Monday, October 29, 2018

Jacob Hubler (1711 – 1789)

Have you ever heard of the Committee of Observation of Northampton County? Yeah, neither had I.  But a little online research turned up an excellent article by Thomas Verenna for the Journal of American Revolution regarding the vital role they played in the success of the war effort. Among other duties it was their job to oversee the security of the frontier borders and to ensure that the militia and army were supplied with guns and ammunition.  Our ancestor, Jacob Hubler, who was too old to serve in the Revolutionary War,  was elected to represent Plainfield township on the Committee of Observation in Northampton County on October 2, 1775,    a service record recognized by the DAR. That is pretty impressive!  

Jan 27,1768, Jacob Hubler, 100 acres adjoining his other land
In fact our Jacob Hubler was a very impressive  character  to say the least.  He amassed an estate of over 400 acres in his lifetime and built an impressive structure, The Jacobsburg Inn, which was a residence,store and tavern serving the local area. He practiced farming and was a merchant in Plainfield Township, Northampton County.  After the war he was taxed 1 pound, 1 shilling in the first federal tax of 1788 on 350 acres of land, 3 houses and 5 cows. He called his estate Jacobsburg, a name recognized to this day as the Jacobsburg State Park.  Yes, that's right!  Jacobsburg State Park in Northampton County, Pennsylvania, well known for its Environmental Education Center and over 18 miles of trails, takes its name from the very property once owned by Jacob Hubler.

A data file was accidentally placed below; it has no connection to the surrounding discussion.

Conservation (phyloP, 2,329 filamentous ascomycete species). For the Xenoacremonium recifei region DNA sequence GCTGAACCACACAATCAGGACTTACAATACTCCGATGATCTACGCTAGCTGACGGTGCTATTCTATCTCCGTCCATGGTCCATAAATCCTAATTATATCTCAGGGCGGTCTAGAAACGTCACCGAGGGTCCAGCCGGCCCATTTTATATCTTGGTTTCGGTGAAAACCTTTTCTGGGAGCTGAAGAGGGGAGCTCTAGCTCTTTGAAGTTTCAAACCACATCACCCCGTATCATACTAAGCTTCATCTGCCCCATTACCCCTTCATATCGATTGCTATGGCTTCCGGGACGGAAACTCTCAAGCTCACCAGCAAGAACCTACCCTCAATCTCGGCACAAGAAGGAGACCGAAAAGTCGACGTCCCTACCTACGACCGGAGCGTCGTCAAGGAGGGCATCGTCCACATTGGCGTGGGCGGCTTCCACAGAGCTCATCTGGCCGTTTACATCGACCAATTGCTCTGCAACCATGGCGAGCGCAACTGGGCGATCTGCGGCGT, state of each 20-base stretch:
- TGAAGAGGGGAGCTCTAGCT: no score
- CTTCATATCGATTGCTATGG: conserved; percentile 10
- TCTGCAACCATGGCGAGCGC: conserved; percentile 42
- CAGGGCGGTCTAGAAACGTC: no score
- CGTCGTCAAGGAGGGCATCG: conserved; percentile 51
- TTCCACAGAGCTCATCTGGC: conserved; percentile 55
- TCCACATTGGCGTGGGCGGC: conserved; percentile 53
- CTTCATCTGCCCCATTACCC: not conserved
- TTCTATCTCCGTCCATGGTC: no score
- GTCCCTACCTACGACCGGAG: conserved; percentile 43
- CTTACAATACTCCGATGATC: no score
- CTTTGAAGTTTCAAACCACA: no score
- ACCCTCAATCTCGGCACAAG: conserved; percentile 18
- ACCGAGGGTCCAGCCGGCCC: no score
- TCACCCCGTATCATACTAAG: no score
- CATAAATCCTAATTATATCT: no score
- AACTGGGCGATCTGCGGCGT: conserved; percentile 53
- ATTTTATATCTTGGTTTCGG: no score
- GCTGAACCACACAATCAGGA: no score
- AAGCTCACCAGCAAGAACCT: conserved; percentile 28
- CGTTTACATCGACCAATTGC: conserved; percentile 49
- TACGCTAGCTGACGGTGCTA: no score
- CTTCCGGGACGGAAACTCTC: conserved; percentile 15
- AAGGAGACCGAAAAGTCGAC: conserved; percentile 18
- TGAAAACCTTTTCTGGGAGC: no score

Hans Jacob Hubler was born December 4, 1711 in Twann, Switzerland where his family had lived for generations. He was 26 years old when he immigrated to America.  He arrived in Philadelphia, Pennsylvania aboard the ship "Virtuous Grace" on September 24, 1737. On the original list his name was spelled as Jacob Howbolare. 

Johann Jakob Hubler died on  May 7, 1789 at Jacobsburg, Northampton County, Pennsylvania, at the age of  77.  He was buried in an unmarked grave on the Jacobsburg farm. His estate was probated on May 9 of that year.  He left all the legacies he was to receive from the estate of his father, Hans Jacob Hoobler in Switzerland to his son, Jacob. Son Frederick received 100 pounds. His son-in-law, Michael Glass, who was married to daughter Christina, received 50 pounds. To granddaughter Magdelena Hollman, he bequeathed 25 pounds and to  his son-in-law, Christian Hollman, 100 pounds.  His sons, Abraham and Isaac, were given the land in Plainfield township known as Jacobsburg. 

He married  Anna Barbara (1712 -1795).  Their children were Jacob Hubler (2 Oct 1742-19 Dec 1811); Frederick Hubler born around 1745; Christina Hubler (14 Jun 1747-11 Apr 1813); Gottlieb Hubler born around 1748; Rosina Hubler (c 1749 -  6 Sep 1828); Abraham Hubler (20 Feb 1761-23 Dec 1838) and  Isaac Hubler (c 1764 - c 1794). Sons Frederick, Abraham and Isaac all saw service in the Revolutionary War as well as Christina's husband, Michael Glass and Rosina's husband, Christian Hollman. Imagine the conversation around that family reunion table back in the day!